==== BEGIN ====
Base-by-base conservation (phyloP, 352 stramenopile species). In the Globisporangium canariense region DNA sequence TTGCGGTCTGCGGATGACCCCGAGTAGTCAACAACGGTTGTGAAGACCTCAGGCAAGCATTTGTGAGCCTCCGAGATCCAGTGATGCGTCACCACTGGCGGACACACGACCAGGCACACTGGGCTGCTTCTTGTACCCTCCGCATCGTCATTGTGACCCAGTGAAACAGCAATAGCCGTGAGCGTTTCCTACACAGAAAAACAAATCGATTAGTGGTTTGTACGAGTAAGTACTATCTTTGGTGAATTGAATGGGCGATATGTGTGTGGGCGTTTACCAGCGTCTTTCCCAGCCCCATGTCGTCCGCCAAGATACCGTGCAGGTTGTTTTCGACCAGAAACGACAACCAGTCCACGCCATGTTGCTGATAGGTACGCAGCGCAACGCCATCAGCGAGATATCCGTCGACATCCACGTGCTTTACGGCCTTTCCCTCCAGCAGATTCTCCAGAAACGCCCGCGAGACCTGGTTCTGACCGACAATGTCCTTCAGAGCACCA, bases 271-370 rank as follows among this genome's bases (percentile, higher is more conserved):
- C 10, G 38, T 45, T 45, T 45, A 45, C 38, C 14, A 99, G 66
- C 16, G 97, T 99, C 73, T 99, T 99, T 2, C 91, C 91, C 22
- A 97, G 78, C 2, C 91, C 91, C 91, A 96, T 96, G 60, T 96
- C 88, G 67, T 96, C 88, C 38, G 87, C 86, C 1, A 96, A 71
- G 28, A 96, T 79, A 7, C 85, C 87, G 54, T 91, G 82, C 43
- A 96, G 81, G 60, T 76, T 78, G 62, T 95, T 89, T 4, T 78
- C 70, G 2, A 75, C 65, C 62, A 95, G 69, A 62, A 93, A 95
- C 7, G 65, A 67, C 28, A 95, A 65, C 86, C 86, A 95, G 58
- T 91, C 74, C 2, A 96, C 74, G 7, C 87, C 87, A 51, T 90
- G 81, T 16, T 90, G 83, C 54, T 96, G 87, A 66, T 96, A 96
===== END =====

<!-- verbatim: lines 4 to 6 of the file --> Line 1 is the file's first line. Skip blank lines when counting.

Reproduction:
- A 97, G 78, C 2, C 91, C 91, C 91, A 96, T 96, G 60, T 96
- C 88, G 67, T 96, C 88, C 38, G 87, C 86, C 1, A 96, A 71
- G 28, A 96, T 79, A 7, C 85, C 87, G 54, T 91, G 82, C 43